Rudy Giuliani returned on April 25, 2006, from his first, unofficial forays on the presidential campaign trail to accept an award from the heterodox, New York-based conservatives who made him.
“It’s like coming home,” Mr. Giuliani told the members of the Manhattan Institute for Policy Research.
Standing at a podium at Cipriani’s midtown ballroom, Mr. Giuliani waved a green copy of the think tank’s in-house publication, City Journal, and added, “If there was kind of like a charge of plagiarism for political programs, I’d probably be in a lot of trouble because I think we plagiarized most of them, if not all of them, from the pages of the City Journal and from the thinking and analysis of the Manhattan Institute.”
Now, the embattled but implausibly buoyant Mr. Giuliani is still in with a shot at the Republican nomination and the presidency, and the institute is hoping for its apotheosis moment: a chance to export “broken windows” policing, antiwelfare policies and tuition vouchers around the world.
“We’re not into empire-building,” said Lawrence Mone, the president of the Manhattan Institute. “But we are open to expanding our influence into as many different places as we possibly can.”
As they prepare for their 30th anniversary, Mr. Mone and the socially eclectic, fiscally conservative contrarians who have their headquarters in a drab and green-file-cabinet-lined office on Vanderbilt Avenue understand that they have a once-in-a-lifetime vehicle in Mr. Giuliani.
Not only have a uniquely resonant set of events—the attacks of Sept. 11 and their aftermath—conspired to make a short, twice-divorced New Yorker a viable candidate for the Republican nomination, but they have given a national platform to a candidate whose policy dossier is built nearly from scratch on the theories of academics.
“I can’t imagine any other instance or any on the horizon where a think tank has that direct an influence,” said author Tom Wolfe, who, though not a member of the Institute, has acted as its de facto historian. “It would probably do great things for the Manhattan Institute.”
Fred Siegel, a Cooper Union history professor, former editor of the City Journal and the author of The Prince of the City: Giuliani, New York and the Genius of American Life, said that besides Bill Clinton, who had his thinking shaped by the centrist ideas of the Democratic Leadership Council, Mr. Giuliani is the first presidential candidate since Teddy Roosevelt and Woodrow Wilson (adherents to the ideas of the progressive New Republic) to represent so faithfully the platform of a local idea factory.
“The Manhattan Institute picks up here [in New York] what the D.L.C. picks up nationally,” said Mr. Siegel. “Giuliani and Clinton come from the idea that liberalism is failing.”
Mr. Siegel—a Democratic urban-renewal specialist with neoconservative tendencies—is characteristic of a group that is hard to pin down ideologically.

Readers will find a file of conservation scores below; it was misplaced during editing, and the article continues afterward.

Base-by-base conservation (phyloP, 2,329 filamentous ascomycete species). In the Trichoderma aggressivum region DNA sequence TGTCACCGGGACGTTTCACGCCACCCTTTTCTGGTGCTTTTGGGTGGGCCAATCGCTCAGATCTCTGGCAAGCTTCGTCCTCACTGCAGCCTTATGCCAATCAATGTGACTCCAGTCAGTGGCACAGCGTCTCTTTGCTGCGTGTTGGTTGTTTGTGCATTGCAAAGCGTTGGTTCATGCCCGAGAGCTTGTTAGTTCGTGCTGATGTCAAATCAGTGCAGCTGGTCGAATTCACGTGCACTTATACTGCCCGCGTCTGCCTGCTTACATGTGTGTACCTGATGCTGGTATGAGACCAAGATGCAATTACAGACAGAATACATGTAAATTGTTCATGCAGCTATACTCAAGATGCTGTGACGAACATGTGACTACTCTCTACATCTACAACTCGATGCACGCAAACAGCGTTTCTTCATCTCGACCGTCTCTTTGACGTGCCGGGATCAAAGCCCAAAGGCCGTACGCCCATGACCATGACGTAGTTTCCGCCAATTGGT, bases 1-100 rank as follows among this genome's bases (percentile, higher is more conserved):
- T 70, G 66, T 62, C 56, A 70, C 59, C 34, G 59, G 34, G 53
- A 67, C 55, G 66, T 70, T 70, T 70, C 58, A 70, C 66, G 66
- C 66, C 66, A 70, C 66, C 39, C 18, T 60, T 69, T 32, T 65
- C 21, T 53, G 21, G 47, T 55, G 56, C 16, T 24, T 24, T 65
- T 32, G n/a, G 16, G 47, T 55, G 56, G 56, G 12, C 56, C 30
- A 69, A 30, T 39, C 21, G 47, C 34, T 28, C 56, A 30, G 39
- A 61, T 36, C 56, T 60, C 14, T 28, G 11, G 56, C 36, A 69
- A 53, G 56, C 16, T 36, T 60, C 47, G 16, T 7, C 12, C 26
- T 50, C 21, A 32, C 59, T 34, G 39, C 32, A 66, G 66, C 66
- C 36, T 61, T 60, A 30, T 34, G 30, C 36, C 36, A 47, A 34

“They are called conservative, but they are really not,” said Mr. Wolfe. “They are realistic.”
The institute has a long tradition of intellectual peculiarity.
An odd assortment of pro-Reagan academics, the group was started in 1978 by a former British fighter pilot and with the financial backing of a Wall Street investor who went on to run the C.I.A.. The institute reached a modicum of notoriety in the mid-80’s by commissioning well-written books on urban issues, most notably Charles Murray’s Losing Ground, which was about welfare. They also held lot of talks and conferences, many with open bars, at venues like the Harvard Club.
But the institute really made a name for itself challenging the liberal beliefs that governed New York City as it crumbled around them. Mr. Wolfe first encountered the organization when its members invited him to a 1998 conference about the lessons that could be drawn from his novel, The Bonfire of the Vanities, which they saw as a clear-eyed depiction of a degraded city. (Since then, he has become a loyal reader of City Journal and the institute’s most famous fan.)
The institute includes some large personalities.
Mr. Wolfe’s closest associate there, for example, is Myron Magnet, a rotund university professor who wears bushy white mutton chops and capes and carries canes with gold knobs. Mr. Magnet is best known for having written The Dream and the Nightmare: The Sixties’ Legacy to the Underclass.
And Heather Mac Donald, one of the group’s most prolific members, especially on matters of public order, writes in the autumn edition of City Journal of “a second new population invading Skid Row: homeless advocates.” In her time at the institute, which hired her for her first steady writing job out of graduate school, she has become a nationally known figure on policing.
Back in 1989, when their greatest champion first ran for mayor, the group dismissed him.